I was most interested in the canal and locks …. it appears you and I are on the same wavelength today. My planned post – when I get around to posting it – is also on locks. I find this kind of thing fascinating and I like the photo that shows the lock right beside the rapids. From most of the locks I’ve seen, you can’t see that direct relationship, but instead they have a diverting canal away from the waterfall at some distance.

    Norm Frampton – Canadian Railway Tycoon … hahahahaha!!!

    Liked by 3 people

    1. Thanks Joanne. When I saw the locks, I though “hey, it’s just a big door” so I knew I was including it. The hotel is very nice, even the modern rooms, but I had to go back and try one of the historic rooms. It was well worth it. The rooms weren’t much more expensive than the modern ones, AND our room included a $50 restaurant voucher, so breakfast was on them.

      I’m running around today, but I’ll be over to check your post when it’s up – I’m intrigued:)

      Liked by 1 person

  2. This place is fabulous. Love the bathtub!! Every room looks warm, comfortable and welcoming. I would have to stay there for a week just to explore every beautiful detail. That arch bridge is a beautiful sight!

    Glad you returned so we could see it. And glad you got family time out of this trip. And a huge steak to boot!! Lol.
    🔹 Ginger 🔹

    Liked by 1 person

    1. Thanks Ginger. It was so much fun, I’m really glad I went back. A number of things came together and it gave us this opportunity. The steak was a bonus, but I wasn’t going to pass up the chance. I love stone bridges, and when I realized we could walk across the Mississippi River, it was a done deal. My brother is a retired history teacher, so he loves that stuff.

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  3. I am so glad you went back, Dan. What a beautiful hotel. The meeting area is gorgeous. I am on way to a seminar at a local hotel–and it will be nothing at all like the meeting room in our photos. They did a great job repurposing this building. I wish more cities would take note and do this.

    Liked by 1 person

    1. Thanks Lois. If you read the history of most of these places, they were often so close to being torn down, paved over and lost. The people who created these projects, gave us a wonderful gift. I was so happy to be able to stay here.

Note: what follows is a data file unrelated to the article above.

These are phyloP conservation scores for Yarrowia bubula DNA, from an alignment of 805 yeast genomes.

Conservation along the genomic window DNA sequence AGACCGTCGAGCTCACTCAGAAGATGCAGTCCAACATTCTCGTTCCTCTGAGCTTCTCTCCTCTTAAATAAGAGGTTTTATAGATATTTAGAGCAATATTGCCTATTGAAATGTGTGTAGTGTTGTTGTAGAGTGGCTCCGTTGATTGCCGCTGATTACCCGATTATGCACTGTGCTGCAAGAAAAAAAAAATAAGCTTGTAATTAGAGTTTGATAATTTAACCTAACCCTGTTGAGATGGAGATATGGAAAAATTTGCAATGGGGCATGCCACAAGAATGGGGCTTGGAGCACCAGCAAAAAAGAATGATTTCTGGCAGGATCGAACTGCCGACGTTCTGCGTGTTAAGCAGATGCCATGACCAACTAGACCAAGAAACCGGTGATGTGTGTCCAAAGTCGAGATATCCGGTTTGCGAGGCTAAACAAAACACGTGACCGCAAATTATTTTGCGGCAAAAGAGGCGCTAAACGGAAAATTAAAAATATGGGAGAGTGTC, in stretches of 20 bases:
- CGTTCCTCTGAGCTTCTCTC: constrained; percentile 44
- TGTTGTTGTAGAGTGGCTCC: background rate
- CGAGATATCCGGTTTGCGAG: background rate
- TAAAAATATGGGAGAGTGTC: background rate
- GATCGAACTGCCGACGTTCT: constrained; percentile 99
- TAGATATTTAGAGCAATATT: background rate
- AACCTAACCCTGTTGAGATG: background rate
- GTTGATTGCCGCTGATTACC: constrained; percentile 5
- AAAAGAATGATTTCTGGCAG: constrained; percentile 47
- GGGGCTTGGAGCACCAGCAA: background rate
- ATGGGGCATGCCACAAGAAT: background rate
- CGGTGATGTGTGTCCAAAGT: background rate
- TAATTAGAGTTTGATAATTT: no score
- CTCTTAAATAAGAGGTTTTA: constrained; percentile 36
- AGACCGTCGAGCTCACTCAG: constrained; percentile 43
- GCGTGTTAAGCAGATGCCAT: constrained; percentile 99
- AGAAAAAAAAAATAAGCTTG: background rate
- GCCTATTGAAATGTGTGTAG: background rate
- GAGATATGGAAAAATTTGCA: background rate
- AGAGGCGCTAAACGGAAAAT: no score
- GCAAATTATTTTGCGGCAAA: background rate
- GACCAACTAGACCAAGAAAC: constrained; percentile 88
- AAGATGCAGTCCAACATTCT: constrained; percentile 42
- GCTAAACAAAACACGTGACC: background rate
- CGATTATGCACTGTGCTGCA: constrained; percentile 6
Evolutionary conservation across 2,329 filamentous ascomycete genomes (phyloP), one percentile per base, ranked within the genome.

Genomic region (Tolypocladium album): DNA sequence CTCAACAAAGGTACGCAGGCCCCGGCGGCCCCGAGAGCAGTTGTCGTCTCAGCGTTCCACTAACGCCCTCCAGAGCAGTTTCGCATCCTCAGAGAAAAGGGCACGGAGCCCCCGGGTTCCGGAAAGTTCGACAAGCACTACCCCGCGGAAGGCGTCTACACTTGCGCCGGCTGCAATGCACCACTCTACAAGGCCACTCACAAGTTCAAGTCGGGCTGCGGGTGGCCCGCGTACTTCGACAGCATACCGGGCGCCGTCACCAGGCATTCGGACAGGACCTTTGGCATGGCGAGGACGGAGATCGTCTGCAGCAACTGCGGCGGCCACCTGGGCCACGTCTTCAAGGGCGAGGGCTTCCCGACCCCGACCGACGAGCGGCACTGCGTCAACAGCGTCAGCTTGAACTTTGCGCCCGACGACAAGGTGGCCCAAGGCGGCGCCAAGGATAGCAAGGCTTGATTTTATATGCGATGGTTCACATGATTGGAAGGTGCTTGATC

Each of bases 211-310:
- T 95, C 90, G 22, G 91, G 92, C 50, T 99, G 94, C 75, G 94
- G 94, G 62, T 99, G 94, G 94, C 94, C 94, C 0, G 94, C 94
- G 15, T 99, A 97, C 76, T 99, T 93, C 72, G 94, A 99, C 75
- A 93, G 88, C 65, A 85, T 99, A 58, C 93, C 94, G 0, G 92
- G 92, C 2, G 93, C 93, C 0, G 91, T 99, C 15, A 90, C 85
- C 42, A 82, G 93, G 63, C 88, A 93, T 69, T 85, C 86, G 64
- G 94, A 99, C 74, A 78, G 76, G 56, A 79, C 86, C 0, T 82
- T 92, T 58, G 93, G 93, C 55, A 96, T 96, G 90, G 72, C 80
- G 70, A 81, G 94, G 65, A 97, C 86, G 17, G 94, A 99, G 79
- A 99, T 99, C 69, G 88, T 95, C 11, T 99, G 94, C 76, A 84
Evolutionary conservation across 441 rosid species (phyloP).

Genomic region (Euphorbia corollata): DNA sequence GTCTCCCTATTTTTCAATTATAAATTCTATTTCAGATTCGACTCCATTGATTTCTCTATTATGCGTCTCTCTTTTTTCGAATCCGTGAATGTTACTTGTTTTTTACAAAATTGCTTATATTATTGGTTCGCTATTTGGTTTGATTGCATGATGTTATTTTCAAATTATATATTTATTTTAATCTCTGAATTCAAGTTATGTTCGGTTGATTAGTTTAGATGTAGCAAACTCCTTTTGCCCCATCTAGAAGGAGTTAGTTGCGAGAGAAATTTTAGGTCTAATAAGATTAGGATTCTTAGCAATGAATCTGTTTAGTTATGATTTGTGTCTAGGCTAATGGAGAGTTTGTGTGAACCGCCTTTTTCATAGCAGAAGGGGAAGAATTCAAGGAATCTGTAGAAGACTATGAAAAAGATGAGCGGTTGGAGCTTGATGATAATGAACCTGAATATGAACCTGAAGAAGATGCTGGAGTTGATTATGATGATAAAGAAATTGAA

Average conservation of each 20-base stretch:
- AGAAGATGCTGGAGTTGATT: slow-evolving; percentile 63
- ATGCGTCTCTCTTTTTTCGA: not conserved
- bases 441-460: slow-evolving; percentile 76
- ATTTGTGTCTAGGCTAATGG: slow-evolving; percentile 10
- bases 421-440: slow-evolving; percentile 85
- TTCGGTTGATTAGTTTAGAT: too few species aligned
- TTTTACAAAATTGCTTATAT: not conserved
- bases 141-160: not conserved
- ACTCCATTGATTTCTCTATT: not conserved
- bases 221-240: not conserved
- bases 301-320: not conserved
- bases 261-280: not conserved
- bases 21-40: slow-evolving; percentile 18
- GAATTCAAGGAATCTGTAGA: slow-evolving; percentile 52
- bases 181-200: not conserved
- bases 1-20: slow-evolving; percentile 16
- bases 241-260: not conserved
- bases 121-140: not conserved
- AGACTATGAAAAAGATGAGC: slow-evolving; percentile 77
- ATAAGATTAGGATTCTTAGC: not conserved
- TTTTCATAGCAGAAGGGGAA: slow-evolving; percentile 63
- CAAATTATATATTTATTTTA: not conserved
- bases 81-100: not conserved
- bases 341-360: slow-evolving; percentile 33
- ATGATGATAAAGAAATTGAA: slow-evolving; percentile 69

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  4. This looks like a lovely place to stay. I like any older hotel, especially when there’s some cool history associated with it. I remember as a child traveling via passenger trains to go on vacation, although we never stayed in depot hotels. We stayed on the train all night in little private rooms with murphy beds by night, lounge chairs by day. A whole different world.

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    1. Thanks Ally. One of my goals is to travel by rail to somewhere, where I can travel in a sleeper car. I know the modern ones aren’t as nice, but I’d still enjoy the ride. I think this must have been a wonderful way to travel. Travel today is more of a chore than a thrill.

      Liked by 1 person

  5. Oh my goodness, that Renaissance Hotel is amazing!!! Your suite … my eyes fell out of my head (or practically). Glorious pictures, Dan!! It is SO cool to see history being preserved like this! I wish it happened more often. The locks at Anthony Falls ….. whoa!!! Incredible! Thank you for another delightful post. You are so lucky to be able to see things as I saw in this post.
    *Hope all is well. You always reply to my comments and last time I did, I never heard from you, which I thought strange. Either that or I missed your comment.*